In order to apply this innovative theory, teachers can set an interactive classroom context dedicated to discussing real life experiences with students and dealing with those experiences. The teacher can encourage students to share their experiences in their classroom and note down their reflections on those experiences in a journal. Another approach can be role play enacting and drama through which students are asked to respond to a given situation spontaneously by assigning them different roles to play in a hypothetical situation.

The teaching of humanities and social sciences at school level in India is excessively focused on memorising facts and being able to reproduce those objective facts accurately. This is a self-defeating approach when it comes to expanding a student’s social awareness. To tackle the absence of emphasis on reflection based critical and analytical thinking at school level education, Donald Schon’s theory on reflection is a useful reference point.

Donald Schon, a 20th century American philosopher classifies reflection into ‘reflection in action’ and ‘reflection on action’. Schon’s work has been developed into a third component called ‘reflection for action’. Reflection in action means reflecting in the heat of the moment. Reflection on action means looking back at the past experience and reflecting on it in the present. Reflection for action means reflecting in present to plan a future course of action.

Reflection in action means reflecting in the heat of the moment. Reflection on action means looking back at the past experience and reflecting on it in the present. Reflection for action means reflecting in present to plan a future course of action.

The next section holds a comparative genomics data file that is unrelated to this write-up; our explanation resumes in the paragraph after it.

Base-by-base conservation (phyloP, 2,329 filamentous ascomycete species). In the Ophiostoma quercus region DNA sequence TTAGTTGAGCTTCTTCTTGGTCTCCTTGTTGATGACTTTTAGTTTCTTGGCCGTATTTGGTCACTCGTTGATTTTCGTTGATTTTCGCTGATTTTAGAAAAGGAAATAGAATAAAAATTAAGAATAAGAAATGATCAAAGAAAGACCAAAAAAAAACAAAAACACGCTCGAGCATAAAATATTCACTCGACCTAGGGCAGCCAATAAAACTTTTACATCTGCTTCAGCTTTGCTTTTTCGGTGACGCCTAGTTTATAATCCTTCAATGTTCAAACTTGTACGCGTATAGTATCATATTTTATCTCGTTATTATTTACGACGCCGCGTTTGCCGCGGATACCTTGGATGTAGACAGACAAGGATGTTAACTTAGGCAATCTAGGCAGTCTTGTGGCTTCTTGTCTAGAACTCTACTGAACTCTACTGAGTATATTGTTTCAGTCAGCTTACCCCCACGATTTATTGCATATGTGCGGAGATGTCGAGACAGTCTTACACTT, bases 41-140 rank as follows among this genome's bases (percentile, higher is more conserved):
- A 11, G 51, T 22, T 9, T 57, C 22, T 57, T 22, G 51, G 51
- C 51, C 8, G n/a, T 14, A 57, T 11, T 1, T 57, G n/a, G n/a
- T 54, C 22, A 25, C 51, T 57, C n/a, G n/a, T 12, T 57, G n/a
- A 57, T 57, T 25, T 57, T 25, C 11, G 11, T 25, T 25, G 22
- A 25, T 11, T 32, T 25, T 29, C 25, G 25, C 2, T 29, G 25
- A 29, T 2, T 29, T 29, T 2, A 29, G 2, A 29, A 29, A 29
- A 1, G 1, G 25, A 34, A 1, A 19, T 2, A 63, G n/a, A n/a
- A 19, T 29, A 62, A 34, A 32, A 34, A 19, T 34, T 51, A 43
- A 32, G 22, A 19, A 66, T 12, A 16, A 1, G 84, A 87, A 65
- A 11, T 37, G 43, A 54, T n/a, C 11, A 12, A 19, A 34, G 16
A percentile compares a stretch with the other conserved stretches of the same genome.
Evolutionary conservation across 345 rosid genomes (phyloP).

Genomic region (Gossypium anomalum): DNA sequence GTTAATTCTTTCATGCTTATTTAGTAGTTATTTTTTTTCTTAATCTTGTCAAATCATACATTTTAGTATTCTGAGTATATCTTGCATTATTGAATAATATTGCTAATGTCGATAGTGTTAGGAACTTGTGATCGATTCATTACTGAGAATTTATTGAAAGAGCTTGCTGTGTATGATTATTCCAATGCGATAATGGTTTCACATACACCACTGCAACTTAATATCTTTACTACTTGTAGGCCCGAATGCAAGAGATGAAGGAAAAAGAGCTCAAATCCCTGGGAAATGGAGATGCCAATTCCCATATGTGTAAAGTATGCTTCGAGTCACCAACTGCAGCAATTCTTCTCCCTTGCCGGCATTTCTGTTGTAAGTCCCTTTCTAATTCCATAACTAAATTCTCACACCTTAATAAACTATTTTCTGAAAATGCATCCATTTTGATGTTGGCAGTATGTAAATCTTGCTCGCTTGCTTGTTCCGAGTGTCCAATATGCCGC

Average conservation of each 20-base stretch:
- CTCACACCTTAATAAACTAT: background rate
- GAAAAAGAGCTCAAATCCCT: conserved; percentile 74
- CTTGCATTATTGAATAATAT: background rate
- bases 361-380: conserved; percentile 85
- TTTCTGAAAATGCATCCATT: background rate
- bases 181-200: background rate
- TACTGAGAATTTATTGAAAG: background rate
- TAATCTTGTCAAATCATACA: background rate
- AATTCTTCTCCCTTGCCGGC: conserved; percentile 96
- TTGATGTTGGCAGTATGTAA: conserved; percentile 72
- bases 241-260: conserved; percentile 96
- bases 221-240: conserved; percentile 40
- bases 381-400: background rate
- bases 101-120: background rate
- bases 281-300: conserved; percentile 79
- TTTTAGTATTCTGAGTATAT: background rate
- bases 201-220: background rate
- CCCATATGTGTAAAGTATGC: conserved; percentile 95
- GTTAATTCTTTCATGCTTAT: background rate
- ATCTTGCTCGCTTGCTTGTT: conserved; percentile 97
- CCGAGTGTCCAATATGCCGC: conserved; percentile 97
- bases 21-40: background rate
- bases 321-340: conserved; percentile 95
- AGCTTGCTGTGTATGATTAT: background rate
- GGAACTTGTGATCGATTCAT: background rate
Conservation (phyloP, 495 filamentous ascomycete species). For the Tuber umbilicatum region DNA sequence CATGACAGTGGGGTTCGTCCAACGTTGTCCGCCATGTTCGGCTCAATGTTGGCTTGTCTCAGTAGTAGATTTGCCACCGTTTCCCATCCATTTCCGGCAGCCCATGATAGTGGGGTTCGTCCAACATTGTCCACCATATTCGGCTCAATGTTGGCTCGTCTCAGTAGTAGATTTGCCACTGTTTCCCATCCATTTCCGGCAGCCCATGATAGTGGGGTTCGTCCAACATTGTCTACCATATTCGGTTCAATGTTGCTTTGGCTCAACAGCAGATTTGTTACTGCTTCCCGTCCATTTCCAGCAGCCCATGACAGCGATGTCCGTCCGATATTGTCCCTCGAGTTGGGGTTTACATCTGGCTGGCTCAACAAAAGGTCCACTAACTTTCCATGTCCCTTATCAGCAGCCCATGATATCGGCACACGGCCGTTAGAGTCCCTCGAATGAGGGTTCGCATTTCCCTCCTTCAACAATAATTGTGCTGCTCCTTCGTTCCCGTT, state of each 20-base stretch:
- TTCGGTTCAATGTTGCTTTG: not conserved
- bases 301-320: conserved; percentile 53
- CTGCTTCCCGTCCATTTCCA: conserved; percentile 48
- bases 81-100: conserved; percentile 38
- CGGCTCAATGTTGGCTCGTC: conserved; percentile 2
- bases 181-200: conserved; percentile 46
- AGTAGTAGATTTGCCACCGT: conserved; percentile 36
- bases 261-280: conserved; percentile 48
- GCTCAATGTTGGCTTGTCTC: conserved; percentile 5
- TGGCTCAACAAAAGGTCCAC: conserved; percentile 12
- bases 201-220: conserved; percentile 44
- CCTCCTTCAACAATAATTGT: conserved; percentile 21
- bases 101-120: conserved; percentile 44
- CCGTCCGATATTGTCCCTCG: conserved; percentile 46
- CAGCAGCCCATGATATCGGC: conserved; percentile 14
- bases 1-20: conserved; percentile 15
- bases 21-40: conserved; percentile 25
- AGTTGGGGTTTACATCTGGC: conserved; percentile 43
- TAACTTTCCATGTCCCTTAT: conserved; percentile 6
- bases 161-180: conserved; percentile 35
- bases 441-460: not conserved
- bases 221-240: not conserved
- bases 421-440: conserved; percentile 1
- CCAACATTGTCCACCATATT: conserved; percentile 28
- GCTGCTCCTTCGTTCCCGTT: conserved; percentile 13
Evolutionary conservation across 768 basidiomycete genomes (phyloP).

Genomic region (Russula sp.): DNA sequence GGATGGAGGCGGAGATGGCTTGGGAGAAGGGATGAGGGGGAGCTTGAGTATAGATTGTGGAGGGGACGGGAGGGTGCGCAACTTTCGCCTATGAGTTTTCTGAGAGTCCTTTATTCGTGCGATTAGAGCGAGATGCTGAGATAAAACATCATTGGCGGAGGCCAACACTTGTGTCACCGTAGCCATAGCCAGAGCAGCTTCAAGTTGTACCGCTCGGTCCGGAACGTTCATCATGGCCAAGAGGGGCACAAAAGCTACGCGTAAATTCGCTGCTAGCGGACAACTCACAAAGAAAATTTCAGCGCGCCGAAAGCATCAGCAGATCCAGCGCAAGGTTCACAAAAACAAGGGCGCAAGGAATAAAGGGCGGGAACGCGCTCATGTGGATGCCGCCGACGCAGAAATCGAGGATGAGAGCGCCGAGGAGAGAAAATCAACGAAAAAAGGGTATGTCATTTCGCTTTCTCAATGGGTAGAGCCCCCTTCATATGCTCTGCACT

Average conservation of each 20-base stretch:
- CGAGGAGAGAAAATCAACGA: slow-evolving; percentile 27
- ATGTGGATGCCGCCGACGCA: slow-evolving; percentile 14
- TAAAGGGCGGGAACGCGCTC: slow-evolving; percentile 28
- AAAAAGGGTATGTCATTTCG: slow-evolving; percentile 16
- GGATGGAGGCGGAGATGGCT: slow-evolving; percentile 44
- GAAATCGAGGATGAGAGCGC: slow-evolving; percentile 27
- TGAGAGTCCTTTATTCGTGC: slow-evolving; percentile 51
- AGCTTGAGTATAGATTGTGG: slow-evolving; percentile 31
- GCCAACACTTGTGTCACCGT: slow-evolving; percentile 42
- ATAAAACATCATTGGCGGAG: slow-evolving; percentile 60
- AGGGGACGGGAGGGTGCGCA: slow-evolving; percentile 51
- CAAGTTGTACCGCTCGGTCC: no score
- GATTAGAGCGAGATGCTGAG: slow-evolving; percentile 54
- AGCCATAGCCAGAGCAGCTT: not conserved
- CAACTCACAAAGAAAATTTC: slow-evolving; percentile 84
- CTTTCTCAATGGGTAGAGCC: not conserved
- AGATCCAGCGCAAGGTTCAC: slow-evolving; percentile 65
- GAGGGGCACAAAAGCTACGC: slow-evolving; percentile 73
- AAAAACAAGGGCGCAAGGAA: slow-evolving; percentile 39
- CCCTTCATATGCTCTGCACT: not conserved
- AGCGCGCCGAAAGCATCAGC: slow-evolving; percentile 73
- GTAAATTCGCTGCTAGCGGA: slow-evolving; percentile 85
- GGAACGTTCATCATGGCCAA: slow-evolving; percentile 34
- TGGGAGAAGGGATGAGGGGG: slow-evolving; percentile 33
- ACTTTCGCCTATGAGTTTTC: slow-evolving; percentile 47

For example, let us say the English teacher has taught a feminist poem to his/her students. As the teacher explains the poem to his/her students, they encourage their students to write down their spontaneous initial responses to the poem. They then assign a home task for the students in which they have to write an analytical essay on the feminist poem. The teacher assesses the students’ assignments and gives them individual feedback. The students engages in reflection based on the teacher’s feedback in order to frame their arguments in future critical writing assignments.

Also read: A New Report Tracks School Educational Reforms In Delhi From 2015-2020

Fundamental to the endeavour of making our socio-cultural context equitable for all genders, is the endeavour of building our teaching context based on reflective practice. Since reflection involves experiential learning, and the feminist reform movement is shaped around the actual lived experiences of various gendered active or passive agents, subjects and objects, any kind of feminist progress would be non-existent without reflecting on our entrenched problematic assumptions or faulty oppressive principles that eventually lead to the perpetual patriarchal cycles of actions such as the oppressed daughter-in-law eventually growing old into an oppressive mother-in-law.


Featured image source: Digital Learning